puppies won’t shorten waitlists

Dogs on campus to ease student stress as exams approach is catching on at universities across the country. It seemed to start with media coverage of the Dalhousie Students’ Union .  And now it has spread to universities across the country 

Maybe there was a workshop on therapy dogs at a recent conference for university counselors. Whatever the origin, I think students agree that it’s a pretty good addition to university campuses.

And it’s not just dogs. At my school there are also massages, yoga, meditation, and free smoothies to ease exam stress (and we’ve been doing it since before it was cool ).

But I think we should take a closer look at universities’ motivations in promoting ‘puppy rooms’.

Don’t get me wrong – I’m glad universities (and students’ unions) are providing therapy dogs and video game rooms to stressed out students. These are all great initiatives, all well-intentioned efforts to respond to the serious problems of student stress and mental health – problems which have been receiving greater attention on campuses and in the media recently.

But I can’t help but feel like bringing dogs to campus is the equivalent of putting a  band–aid on a gaping wound.

Here’s the reality. On most campuses seeing a counselor requires waiting weeks to get an initial appointment and then being put on a wait list that is several months long.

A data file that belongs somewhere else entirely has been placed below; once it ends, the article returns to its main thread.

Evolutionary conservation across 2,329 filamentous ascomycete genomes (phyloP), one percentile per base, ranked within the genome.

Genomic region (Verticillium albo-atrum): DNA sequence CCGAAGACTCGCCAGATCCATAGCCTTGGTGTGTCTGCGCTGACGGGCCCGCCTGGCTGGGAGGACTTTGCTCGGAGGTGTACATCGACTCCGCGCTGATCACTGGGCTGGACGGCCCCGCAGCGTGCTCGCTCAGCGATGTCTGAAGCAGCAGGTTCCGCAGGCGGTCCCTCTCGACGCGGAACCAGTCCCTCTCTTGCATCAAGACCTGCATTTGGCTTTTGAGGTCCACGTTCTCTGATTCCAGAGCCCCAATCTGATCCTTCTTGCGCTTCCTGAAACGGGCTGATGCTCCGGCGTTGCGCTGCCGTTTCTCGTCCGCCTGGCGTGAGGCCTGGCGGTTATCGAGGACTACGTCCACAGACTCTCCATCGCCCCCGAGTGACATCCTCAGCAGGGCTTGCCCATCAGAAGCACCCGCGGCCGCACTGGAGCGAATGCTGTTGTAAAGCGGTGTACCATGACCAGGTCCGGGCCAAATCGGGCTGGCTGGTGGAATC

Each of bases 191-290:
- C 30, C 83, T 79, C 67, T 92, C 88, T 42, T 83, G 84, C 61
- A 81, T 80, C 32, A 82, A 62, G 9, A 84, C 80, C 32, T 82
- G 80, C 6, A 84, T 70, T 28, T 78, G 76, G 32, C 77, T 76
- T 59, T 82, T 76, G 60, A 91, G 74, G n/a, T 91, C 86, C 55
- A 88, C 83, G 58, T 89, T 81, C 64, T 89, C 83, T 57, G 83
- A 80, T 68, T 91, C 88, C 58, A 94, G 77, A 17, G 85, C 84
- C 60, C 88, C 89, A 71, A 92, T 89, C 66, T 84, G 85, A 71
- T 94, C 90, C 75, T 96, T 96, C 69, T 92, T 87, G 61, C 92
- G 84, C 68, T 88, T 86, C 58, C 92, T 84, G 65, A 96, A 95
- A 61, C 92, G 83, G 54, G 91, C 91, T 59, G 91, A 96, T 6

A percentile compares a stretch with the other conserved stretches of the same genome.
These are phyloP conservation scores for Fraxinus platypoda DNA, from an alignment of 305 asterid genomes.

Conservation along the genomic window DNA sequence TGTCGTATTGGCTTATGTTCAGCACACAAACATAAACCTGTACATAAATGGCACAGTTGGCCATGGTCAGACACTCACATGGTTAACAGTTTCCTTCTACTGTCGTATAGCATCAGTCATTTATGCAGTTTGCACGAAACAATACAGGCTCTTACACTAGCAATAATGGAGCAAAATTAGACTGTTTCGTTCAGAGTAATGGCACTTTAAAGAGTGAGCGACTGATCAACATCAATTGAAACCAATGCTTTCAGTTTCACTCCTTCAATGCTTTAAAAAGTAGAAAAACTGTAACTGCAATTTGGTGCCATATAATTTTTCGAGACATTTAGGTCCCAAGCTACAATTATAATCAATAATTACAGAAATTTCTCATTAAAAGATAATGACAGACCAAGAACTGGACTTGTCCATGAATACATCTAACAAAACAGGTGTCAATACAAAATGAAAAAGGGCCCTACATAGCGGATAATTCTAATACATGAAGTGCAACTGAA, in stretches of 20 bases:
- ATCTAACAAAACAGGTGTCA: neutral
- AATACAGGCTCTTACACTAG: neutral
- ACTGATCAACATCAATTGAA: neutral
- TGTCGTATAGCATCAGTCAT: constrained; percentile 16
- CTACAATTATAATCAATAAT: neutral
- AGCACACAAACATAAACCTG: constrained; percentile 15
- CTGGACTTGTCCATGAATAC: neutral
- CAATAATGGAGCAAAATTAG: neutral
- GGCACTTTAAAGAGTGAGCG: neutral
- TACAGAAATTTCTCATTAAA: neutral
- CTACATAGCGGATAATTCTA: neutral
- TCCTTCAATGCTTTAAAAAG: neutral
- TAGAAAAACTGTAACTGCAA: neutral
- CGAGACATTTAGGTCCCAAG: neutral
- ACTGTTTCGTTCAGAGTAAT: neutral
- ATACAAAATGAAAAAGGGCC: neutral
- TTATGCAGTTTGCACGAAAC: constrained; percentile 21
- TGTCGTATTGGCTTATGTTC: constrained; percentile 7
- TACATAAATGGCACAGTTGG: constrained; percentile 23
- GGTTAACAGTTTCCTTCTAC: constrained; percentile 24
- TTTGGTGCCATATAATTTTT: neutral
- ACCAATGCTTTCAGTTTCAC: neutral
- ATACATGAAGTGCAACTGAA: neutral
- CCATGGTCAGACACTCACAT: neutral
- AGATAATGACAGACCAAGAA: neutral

And dogs and yoga are much cheaper alternatives to hiring more counselors. They’re also easier solutions to student stress than reducing tuition fees so students don’t have to work so many part-time (or full-time) jobs in addition to going to school full time.

To be clear – my concern isn’t with the staff in counseling and student life departments. In general I think they’re doing the best they can with limited budgets. But senior administrators in universities need to take some responsibility for the mental health crisis facing universities. People like the university presidents who formed this working group need to put their money where their mouth is.

If universities want to get serious about dealing with student stress and mental health they need to spend more time focusing on the basics. Dogs are great, but they don’t make up for understaffed and underfunded counseling departments.


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